Affiliates and chapters should also remember that at our convention we do the honor roll call where we acknowledge financial contributions made by chapters and affiliates to the National Federation of the Blind. We encourage chapters to bundle their contributions with the affiliate because we're going to credit it to the affiliate. We only list the affiliates in the honor roll call, so if you want to, if your chapter wants to make a contribution, I encourage you to make it to the affiliate to go to the national organization, and I do encourage you to participate with your affiliate in contributing to the financial health of the Federation. Affiliates and divisions wishing to be part of the honor roll call, also groups of the Federation sometimes get together and collect money to make a contribution to the organization, we invite you to do that, and you can do that by making your pledge or sending your contribution in as soon as possible.
Now, pledges or contributions can be given in advance of the convention by sending us an email at [email protected] by June 20th. So, if you're making a pledge, please send an email by June 20 and we will record it by the honor roll call.
If you are going to send in your contribution by June 20, please still email us at [email protected] the amount of your contribution and which of our funds it will be dedicated to so we can watch for the check in the mail. So, whether you're pledging or planning to send your contribution before June 20, please send an email.
Now, remember that contributions for the roll call can be to any of our four main funds. That is the white cane fund, which collects general donations for the organization; our Kenneth Jernigan fund, which supports first timers to the convention, and I know we're going to have a great pool of first timer there's year; our SUN Fund, which collects money that is available to the Federation for a rainy day. We hope not to have to use it, but it gives us a safety net in case we do run into a situation where we are in financial need. And you can also contribute to the Jacobus tenBroek memorial fund which oversees the operation of our property in Baltimore.
Now, we do ask that affiliates and national divisions fulfill pledges made to the honor roll call by August 31st of this year. If you have questions about the roll call, you can, again, send them to [email protected] and we'll get them answered. I'm looking forward to celebrating all of the great financial contributions from around the organization at our convention on July 9.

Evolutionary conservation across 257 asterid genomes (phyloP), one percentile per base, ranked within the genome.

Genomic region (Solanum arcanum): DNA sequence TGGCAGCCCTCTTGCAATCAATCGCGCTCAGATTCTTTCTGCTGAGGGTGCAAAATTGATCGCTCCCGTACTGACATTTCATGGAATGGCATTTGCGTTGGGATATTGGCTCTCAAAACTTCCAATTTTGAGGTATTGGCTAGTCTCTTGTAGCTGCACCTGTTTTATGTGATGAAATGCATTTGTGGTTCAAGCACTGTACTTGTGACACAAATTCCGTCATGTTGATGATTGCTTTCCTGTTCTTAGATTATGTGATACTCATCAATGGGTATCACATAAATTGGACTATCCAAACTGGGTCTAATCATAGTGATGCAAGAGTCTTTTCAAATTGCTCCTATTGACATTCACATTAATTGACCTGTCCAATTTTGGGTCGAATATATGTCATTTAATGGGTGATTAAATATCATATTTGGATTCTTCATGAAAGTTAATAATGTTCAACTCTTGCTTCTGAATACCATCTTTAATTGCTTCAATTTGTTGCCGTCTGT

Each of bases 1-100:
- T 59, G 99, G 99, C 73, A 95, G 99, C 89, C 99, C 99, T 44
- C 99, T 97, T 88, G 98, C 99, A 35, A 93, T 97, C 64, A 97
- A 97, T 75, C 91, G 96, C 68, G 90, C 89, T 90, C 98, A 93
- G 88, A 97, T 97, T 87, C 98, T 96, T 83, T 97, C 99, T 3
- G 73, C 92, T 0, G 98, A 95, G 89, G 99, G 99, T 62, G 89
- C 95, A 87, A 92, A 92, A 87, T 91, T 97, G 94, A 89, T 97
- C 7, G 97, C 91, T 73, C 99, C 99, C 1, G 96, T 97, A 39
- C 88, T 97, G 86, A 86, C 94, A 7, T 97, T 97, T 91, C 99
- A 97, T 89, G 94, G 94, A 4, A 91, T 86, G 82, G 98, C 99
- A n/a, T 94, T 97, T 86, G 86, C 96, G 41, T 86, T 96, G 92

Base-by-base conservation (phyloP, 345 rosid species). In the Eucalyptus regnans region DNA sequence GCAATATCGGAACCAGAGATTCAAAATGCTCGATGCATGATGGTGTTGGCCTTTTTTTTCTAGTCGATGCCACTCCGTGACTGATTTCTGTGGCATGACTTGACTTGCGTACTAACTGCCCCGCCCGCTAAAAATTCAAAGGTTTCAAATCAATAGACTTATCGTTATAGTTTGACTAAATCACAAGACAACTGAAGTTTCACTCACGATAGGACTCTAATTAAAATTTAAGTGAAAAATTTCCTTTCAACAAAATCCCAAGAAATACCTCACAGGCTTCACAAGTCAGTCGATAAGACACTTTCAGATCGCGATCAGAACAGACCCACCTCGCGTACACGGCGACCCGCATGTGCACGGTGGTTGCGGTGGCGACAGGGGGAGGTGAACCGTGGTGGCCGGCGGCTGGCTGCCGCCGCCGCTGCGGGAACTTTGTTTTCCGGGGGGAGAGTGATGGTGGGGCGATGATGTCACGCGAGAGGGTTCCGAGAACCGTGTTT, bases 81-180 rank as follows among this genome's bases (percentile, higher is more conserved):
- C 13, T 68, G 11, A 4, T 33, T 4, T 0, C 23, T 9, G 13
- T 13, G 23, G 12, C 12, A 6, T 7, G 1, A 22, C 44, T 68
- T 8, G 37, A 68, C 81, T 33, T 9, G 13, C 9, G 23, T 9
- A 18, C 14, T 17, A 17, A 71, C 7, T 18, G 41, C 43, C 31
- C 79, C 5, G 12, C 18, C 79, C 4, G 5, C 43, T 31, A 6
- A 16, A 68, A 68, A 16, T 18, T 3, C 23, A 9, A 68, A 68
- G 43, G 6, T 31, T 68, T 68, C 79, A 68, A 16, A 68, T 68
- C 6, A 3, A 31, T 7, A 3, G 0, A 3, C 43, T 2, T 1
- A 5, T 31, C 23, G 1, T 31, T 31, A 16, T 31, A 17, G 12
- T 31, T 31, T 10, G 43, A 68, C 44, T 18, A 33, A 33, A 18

There's more fundraising to talk about. Individuals, we also need you to help support the organization financially through our 2022 Give20 campaign, which has launched just today. You may have seen it in social media. There's plenty of time for you to contribute. But thank you to those who have already jumped in to give your Give20 contribution for 2022. Individuals can support the work of the National Federation of the Blind through our four funds which I've already discussed, and you can be eligible to win some really cool prizes, especially a trip to attend our 2023 convention which will be in the great city of Houston, Texas. I'm sure Houston is going to make a run for the attendance record, taking it away from Louisiana.
(Audience yelling "No!")
The only individuals eligible for the drawing for the Give20 program are individuals. Give20 contributions can be made to any of the four funds, and you can identify which fund you want to support in which amount on the web. If you're going to donate online, it's really important that you go directly to the Give20 donate form at www.nfb.org/give20, and you'll find our specific campaign donation form there and you can put in all of your information, also get more background if you forget which fund contributes to what, all of the information is there.
You can also call in advance of the convention and give via phone. Our phone number, (410) 659-9314. Please use extension 2410 for our Give20 campaign.
Also, you can send us a check. Please send that check directly to the NFB at 200 East Wells Street, Baltimore, Maryland, 21230. Be sure to include a note with your check about which funds you want to contribute to. And if you're contributing funds to multiple of the funds, whether it's KJ and white cane or SUN, just indicate that. You only need to send one check with the total amount. Just let us know how you want it broken out and be sure to indicate that it's for the Give20 campaign.